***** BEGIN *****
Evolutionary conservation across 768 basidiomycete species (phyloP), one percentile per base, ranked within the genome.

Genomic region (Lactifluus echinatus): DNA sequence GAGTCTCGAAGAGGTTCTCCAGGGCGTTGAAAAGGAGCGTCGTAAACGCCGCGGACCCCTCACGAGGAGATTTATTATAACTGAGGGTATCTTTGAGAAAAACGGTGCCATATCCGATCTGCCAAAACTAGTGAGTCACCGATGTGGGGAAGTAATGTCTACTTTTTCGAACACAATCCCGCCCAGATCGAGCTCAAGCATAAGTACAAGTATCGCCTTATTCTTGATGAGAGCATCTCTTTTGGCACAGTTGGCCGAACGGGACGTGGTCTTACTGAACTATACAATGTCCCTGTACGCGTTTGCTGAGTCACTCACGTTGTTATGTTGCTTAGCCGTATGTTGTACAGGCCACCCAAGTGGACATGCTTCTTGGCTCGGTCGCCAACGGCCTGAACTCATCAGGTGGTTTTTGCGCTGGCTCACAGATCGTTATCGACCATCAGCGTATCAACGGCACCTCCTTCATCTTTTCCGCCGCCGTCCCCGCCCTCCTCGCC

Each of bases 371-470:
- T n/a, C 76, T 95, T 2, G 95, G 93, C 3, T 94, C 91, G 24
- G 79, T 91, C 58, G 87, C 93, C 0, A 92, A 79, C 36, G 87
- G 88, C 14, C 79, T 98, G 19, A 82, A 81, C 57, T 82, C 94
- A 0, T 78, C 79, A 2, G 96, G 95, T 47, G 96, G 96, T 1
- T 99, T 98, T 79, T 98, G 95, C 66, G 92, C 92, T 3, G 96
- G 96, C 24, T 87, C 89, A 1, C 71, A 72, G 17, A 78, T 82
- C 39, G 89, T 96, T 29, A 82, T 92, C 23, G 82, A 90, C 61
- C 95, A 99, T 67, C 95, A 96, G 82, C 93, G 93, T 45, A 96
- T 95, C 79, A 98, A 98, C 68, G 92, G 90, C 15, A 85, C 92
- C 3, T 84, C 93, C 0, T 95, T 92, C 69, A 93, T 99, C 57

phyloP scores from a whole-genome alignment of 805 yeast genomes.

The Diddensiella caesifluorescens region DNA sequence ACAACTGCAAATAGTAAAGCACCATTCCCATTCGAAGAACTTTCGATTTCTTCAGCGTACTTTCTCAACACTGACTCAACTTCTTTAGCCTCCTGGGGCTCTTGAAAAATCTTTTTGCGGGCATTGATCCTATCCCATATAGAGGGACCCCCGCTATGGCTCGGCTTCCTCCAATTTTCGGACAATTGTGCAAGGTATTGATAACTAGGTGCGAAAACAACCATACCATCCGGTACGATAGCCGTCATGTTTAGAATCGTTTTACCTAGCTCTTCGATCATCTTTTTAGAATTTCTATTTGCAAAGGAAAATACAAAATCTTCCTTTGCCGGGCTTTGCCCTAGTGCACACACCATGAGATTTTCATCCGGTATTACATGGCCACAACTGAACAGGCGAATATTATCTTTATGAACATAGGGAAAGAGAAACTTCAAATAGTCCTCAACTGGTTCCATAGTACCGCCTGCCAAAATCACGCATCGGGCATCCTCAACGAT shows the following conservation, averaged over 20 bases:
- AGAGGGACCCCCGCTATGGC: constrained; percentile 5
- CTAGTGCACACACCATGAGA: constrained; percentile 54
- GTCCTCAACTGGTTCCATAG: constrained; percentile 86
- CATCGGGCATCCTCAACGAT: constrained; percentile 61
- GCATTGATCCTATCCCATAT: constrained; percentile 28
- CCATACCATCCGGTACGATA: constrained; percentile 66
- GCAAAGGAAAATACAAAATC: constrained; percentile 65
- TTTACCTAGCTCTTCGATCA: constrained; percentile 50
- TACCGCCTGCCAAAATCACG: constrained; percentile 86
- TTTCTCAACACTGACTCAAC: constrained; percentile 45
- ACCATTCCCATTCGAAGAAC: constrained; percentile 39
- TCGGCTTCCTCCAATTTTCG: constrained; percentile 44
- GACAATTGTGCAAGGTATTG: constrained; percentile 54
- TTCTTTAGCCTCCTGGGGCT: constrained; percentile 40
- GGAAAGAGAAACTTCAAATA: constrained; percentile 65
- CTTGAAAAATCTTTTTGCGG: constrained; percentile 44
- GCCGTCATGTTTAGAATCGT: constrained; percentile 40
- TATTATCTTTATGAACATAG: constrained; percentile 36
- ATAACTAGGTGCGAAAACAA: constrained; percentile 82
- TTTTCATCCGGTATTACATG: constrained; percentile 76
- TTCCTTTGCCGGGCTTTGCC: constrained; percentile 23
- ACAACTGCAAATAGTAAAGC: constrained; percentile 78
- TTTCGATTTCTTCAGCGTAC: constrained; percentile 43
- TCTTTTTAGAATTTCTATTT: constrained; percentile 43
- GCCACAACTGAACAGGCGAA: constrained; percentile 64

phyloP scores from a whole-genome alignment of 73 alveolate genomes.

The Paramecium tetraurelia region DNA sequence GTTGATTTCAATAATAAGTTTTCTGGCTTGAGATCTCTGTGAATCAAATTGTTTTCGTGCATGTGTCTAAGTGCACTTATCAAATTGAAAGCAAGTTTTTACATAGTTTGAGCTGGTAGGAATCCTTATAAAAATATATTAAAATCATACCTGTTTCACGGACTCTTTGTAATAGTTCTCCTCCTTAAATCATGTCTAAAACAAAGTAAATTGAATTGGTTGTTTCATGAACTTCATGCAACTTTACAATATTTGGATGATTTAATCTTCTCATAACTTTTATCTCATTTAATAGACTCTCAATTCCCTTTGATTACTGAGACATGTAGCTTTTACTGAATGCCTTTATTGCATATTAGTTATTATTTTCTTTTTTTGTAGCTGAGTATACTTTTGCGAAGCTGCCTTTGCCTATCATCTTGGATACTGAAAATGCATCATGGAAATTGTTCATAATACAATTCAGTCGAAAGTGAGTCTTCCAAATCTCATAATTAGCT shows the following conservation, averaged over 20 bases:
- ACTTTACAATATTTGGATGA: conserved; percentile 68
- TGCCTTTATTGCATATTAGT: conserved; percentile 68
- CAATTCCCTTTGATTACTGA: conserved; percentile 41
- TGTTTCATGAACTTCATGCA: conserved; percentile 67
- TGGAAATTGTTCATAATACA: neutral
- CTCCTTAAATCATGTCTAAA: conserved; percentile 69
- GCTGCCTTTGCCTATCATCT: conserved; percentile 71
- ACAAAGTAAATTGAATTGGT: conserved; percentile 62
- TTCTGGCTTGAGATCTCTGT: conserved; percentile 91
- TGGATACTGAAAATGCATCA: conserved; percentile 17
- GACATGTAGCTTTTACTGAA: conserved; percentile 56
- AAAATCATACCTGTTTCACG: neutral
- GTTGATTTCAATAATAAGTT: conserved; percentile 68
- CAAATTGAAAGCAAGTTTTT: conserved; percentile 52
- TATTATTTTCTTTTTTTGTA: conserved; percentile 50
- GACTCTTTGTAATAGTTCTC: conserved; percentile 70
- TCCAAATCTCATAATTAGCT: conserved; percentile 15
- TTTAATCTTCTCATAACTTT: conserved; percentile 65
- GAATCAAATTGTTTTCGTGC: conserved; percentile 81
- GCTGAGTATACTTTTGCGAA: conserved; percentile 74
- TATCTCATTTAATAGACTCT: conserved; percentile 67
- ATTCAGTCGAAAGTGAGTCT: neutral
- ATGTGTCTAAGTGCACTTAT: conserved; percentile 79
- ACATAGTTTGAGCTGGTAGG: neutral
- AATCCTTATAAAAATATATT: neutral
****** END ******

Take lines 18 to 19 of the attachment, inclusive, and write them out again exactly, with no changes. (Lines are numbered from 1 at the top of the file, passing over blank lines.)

- GTCCTCAACTGGTTCCATAG: constrained; percentile 86
- CATCGGGCATCCTCAACGAT: constrained; percentile 61